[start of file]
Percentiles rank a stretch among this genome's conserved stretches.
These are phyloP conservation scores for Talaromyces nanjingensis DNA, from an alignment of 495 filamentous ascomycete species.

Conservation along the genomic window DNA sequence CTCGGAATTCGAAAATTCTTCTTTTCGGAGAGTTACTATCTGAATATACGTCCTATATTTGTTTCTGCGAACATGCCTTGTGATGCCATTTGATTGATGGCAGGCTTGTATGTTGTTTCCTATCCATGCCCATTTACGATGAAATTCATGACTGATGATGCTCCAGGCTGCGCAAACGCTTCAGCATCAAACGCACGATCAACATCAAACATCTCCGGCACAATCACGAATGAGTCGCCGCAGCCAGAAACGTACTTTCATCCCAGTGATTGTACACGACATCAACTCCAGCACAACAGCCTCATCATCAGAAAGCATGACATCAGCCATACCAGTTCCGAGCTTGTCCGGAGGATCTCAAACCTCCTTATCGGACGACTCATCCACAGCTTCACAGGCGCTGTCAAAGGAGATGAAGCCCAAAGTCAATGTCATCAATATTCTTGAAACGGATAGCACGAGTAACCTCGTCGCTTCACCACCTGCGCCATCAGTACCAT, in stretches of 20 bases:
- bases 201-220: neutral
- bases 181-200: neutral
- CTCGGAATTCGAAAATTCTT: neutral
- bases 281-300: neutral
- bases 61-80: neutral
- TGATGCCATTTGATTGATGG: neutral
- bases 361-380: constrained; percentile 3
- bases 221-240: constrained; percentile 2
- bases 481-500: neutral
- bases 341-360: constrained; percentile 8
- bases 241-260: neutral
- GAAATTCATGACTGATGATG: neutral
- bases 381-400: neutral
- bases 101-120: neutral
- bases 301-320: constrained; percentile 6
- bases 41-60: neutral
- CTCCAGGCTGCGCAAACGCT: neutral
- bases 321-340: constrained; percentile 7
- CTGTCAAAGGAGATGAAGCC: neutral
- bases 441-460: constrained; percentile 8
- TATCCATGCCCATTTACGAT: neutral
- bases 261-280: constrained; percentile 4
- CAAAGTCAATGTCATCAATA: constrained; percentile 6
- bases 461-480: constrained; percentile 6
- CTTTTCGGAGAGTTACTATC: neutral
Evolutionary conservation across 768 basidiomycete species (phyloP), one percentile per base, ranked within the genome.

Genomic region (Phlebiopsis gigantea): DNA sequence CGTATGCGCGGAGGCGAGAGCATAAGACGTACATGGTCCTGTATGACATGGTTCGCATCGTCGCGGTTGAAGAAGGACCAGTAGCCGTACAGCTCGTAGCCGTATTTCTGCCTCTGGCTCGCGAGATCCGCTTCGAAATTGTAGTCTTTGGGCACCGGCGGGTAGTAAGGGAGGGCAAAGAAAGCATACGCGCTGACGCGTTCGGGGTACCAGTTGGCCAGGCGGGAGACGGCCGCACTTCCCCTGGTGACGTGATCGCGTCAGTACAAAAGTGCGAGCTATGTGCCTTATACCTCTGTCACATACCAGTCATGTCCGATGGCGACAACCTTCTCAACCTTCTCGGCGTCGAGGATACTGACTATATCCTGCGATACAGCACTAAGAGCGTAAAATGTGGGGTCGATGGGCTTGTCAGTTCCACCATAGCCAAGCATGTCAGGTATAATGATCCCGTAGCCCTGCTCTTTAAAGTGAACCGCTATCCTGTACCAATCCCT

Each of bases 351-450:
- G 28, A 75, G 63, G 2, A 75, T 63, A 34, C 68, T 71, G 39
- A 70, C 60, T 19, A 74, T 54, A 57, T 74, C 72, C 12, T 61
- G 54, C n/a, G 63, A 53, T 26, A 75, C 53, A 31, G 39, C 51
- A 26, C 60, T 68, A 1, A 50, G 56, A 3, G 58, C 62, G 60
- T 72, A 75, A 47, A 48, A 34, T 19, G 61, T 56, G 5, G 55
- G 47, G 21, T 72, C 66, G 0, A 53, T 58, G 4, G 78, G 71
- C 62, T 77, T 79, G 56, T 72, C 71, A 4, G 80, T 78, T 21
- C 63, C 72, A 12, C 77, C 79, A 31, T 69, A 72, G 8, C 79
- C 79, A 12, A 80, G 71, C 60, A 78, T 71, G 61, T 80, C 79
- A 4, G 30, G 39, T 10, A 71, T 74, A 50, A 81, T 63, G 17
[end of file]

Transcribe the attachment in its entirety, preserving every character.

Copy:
Percentiles rank a stretch among this genome's conserved stretches.
These are phyloP conservation scores for Talaromyces nanjingensis DNA, from an alignment of 495 filamentous ascomycete species.

Conservation along the genomic window DNA sequence CTCGGAATTCGAAAATTCTTCTTTTCGGAGAGTTACTATCTGAATATACGTCCTATATTTGTTTCTGCGAACATGCCTTGTGATGCCATTTGATTGATGGCAGGCTTGTATGTTGTTTCCTATCCATGCCCATTTACGATGAAATTCATGACTGATGATGCTCCAGGCTGCGCAAACGCTTCAGCATCAAACGCACGATCAACATCAAACATCTCCGGCACAATCACGAATGAGTCGCCGCAGCCAGAAACGTACTTTCATCCCAGTGATTGTACACGACATCAACTCCAGCACAACAGCCTCATCATCAGAAAGCATGACATCAGCCATACCAGTTCCGAGCTTGTCCGGAGGATCTCAAACCTCCTTATCGGACGACTCATCCACAGCTTCACAGGCGCTGTCAAAGGAGATGAAGCCCAAAGTCAATGTCATCAATATTCTTGAAACGGATAGCACGAGTAACCTCGTCGCTTCACCACCTGCGCCATCAGTACCAT, in stretches of 20 bases:
- bases 201-220: neutral
- bases 181-200: neutral
- CTCGGAATTCGAAAATTCTT: neutral
- bases 281-300: neutral
- bases 61-80: neutral
- TGATGCCATTTGATTGATGG: neutral
- bases 361-380: constrained; percentile 3
- bases 221-240: constrained; percentile 2
- bases 481-500: neutral
- bases 341-360: constrained; percentile 8
- bases 241-260: neutral
- GAAATTCATGACTGATGATG: neutral
- bases 381-400: neutral
- bases 101-120: neutral
- bases 301-320: constrained; percentile 6
- bases 41-60: neutral
- CTCCAGGCTGCGCAAACGCT: neutral
- bases 321-340: constrained; percentile 7
- CTGTCAAAGGAGATGAAGCC: neutral
- bases 441-460: constrained; percentile 8
- TATCCATGCCCATTTACGAT: neutral
- bases 261-280: constrained; percentile 4
- CAAAGTCAATGTCATCAATA: constrained; percentile 6
- bases 461-480: constrained; percentile 6
- CTTTTCGGAGAGTTACTATC: neutral
Evolutionary conservation across 768 basidiomycete species (phyloP), one percentile per base, ranked within the genome.

Genomic region (Phlebiopsis gigantea): DNA sequence CGTATGCGCGGAGGCGAGAGCATAAGACGTACATGGTCCTGTATGACATGGTTCGCATCGTCGCGGTTGAAGAAGGACCAGTAGCCGTACAGCTCGTAGCCGTATTTCTGCCTCTGGCTCGCGAGATCCGCTTCGAAATTGTAGTCTTTGGGCACCGGCGGGTAGTAAGGGAGGGCAAAGAAAGCATACGCGCTGACGCGTTCGGGGTACCAGTTGGCCAGGCGGGAGACGGCCGCACTTCCCCTGGTGACGTGATCGCGTCAGTACAAAAGTGCGAGCTATGTGCCTTATACCTCTGTCACATACCAGTCATGTCCGATGGCGACAACCTTCTCAACCTTCTCGGCGTCGAGGATACTGACTATATCCTGCGATACAGCACTAAGAGCGTAAAATGTGGGGTCGATGGGCTTGTCAGTTCCACCATAGCCAAGCATGTCAGGTATAATGATCCCGTAGCCCTGCTCTTTAAAGTGAACCGCTATCCTGTACCAATCCCT

Each of bases 351-450:
- G 28, A 75, G 63, G 2, A 75, T 63, A 34, C 68, T 71, G 39
- A 70, C 60, T 19, A 74, T 54, A 57, T 74, C 72, C 12, T 61
- G 54, C n/a, G 63, A 53, T 26, A 75, C 53, A 31, G 39, C 51
- A 26, C 60, T 68, A 1, A 50, G 56, A 3, G 58, C 62, G 60
- T 72, A 75, A 47, A 48, A 34, T 19, G 61, T 56, G 5, G 55
- G 47, G 21, T 72, C 66, G 0, A 53, T 58, G 4, G 78, G 71
- C 62, T 77, T 79, G 56, T 72, C 71, A 4, G 80, T 78, T 21
- C 63, C 72, A 12, C 77, C 79, A 31, T 69, A 72, G 8, C 79
- C 79, A 12, A 80, G 71, C 60, A 78, T 71, G 61, T 80, C 79
- A 4, G 30, G 39, T 10, A 71, T 74, A 50, A 81, T 63, G 17